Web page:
Watkins shrugged off LaTurner’s demand that he return contributions from 10 donors named by LaTurner’s campaign. He said after filing that he’s voted 96% of the time in the House with Trump and said LaTurner is “creating unnecessary division” within the GOP as he seeks to climb the political ladder.
“I’m a guy who would like to do something, as opposed to somebody who wants to be somebody,” Watkins said.
The American Conservative Union recently gave Watkins an 86% rating for 2019. LaTurner, a former state senator, had a 76% rating from the group during his time in the Legislature.
University of Kansas political scientist Patrick Miller said Watkins has been a conservative congressman and LaTurner’s natural recourse is to raise a persistent question about Watkins from 2018: “Who is he, really?”
Kansas Republican Party Chairman Mike Kuckelman said he is not concerned that the GOP faces as tough a battle to keep Watkins’ 2nd District seat as it did in 2018. The presumed Democratic nominee, Topeka Mayor Michelle de la Isla, is less well-known than the 2018 nominee, ex-legislative leader Paul Davis, and the $338,000 she raised by the end of March was less than a third of what Davis had raised at the same point in 2018.
And Kuckelman said he’s heard of no problems with Watkins’ voting record as a congressman.
“I’m sure somebody could pick one vote and disagree with it, but overall, I would say he has a solid voting record,” Kuckelman said.
LaTurner cites a Watkins’ vote in November for a measure opposed by the National Rifle Association on big-game hunting overseas, which Watkins’ staff said would protect endangered species.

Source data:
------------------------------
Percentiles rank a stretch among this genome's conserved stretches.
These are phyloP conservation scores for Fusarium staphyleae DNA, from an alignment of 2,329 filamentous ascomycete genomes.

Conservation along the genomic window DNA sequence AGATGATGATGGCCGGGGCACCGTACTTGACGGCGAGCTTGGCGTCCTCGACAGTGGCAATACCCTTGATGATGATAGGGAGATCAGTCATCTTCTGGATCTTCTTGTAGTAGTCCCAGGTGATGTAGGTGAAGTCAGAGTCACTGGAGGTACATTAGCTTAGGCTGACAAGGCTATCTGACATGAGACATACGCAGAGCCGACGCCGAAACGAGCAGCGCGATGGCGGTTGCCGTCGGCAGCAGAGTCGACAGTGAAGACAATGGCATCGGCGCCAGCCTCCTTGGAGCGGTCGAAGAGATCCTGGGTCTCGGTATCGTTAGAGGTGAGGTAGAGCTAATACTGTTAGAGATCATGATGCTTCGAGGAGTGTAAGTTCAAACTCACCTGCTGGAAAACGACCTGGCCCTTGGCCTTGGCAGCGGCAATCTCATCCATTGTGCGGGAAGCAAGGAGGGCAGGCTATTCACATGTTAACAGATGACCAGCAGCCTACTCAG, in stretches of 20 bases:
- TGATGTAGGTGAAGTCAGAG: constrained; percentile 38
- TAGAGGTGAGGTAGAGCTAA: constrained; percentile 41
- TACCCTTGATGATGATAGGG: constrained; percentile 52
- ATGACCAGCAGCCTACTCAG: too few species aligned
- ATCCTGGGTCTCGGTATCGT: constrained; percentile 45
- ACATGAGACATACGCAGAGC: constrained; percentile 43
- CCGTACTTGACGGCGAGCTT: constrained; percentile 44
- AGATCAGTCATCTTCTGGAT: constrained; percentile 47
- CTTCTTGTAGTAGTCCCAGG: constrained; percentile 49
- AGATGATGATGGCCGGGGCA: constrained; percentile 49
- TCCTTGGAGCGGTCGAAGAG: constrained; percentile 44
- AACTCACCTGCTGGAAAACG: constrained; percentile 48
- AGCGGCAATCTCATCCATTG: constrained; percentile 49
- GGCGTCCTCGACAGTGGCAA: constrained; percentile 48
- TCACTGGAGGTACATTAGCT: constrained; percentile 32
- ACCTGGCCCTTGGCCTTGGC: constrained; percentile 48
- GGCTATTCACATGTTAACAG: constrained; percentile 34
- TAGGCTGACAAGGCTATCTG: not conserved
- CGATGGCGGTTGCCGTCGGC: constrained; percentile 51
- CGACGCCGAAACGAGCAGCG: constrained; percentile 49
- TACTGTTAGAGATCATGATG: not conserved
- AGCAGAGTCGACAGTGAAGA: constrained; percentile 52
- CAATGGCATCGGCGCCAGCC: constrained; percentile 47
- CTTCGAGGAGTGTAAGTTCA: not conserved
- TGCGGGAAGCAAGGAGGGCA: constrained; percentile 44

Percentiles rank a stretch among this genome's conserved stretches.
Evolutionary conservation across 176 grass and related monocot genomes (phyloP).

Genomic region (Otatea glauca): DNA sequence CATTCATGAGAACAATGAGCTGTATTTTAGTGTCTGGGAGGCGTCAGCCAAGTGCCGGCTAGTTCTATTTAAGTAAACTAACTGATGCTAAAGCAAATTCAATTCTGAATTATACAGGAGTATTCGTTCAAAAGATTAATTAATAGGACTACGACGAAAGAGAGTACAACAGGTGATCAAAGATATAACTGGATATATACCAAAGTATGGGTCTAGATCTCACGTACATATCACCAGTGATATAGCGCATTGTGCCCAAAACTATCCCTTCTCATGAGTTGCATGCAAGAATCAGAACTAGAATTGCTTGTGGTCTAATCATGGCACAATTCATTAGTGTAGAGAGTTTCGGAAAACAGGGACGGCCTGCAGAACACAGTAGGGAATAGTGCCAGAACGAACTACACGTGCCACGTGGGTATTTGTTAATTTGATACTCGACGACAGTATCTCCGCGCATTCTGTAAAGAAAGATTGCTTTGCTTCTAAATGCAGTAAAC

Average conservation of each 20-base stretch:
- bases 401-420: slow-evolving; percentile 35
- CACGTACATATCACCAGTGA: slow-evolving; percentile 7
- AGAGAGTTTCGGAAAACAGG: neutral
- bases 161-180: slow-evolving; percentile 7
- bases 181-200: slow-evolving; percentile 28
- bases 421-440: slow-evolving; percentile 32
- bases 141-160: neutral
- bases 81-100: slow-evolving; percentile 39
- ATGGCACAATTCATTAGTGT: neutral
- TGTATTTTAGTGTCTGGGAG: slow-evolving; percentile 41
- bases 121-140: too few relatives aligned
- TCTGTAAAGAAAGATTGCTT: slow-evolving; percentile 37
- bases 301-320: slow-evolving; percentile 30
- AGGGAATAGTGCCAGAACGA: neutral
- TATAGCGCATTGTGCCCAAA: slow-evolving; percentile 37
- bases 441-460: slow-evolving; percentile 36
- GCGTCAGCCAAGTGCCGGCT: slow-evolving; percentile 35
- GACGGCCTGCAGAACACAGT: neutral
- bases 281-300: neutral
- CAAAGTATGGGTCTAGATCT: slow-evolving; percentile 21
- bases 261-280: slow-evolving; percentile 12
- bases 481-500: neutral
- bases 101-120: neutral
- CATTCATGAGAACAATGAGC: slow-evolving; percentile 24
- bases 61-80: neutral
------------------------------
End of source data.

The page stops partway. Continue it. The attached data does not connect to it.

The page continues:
LaTurner also criticizes Watkins for being one of only five Republicans to vote for a non-binding Democratic resolution in December expressing support for a separate state for the Palestinians. LaTurner describes it as a vote against Trump’s Middle East policy; Watkins later praised a Trump plan for a two-state peace solution.
However, such issues seem secondary to questions about Watkins’ problems as a congressman.
“It’s not that there’s lack of information. It’s that the information that we do know is troubling,” LaTurner said, adding that Watkins narrowly won the 2018 election because Republicans felt “we had to eat our peas” to prevent a Democrat from winning.
Watkins’ problems include a Federal Election Commission review of contributions funneled by Watkins’ father to his 2018 campaign through other donors and a homeowners’ association’s now-resolved lawsuit threatening to foreclose on a condominium Watkins owns in Alaska over $1,535 in delinquent payments.
And there’s the still-ongoing criminal investigation into him registering to vote at a UPS store and whether he voted illegally in a Topeka City Council race. Watkins said he made an inadvertent mistake in listing his mailing address on a form in August, but he had to correct his registration twice within six weeks this winter.
“There’s no question that he has faults and vulnerabilities,” Miller said. “He hasn’t helped himself with these ridiculous gaffes about, where does he actually live?”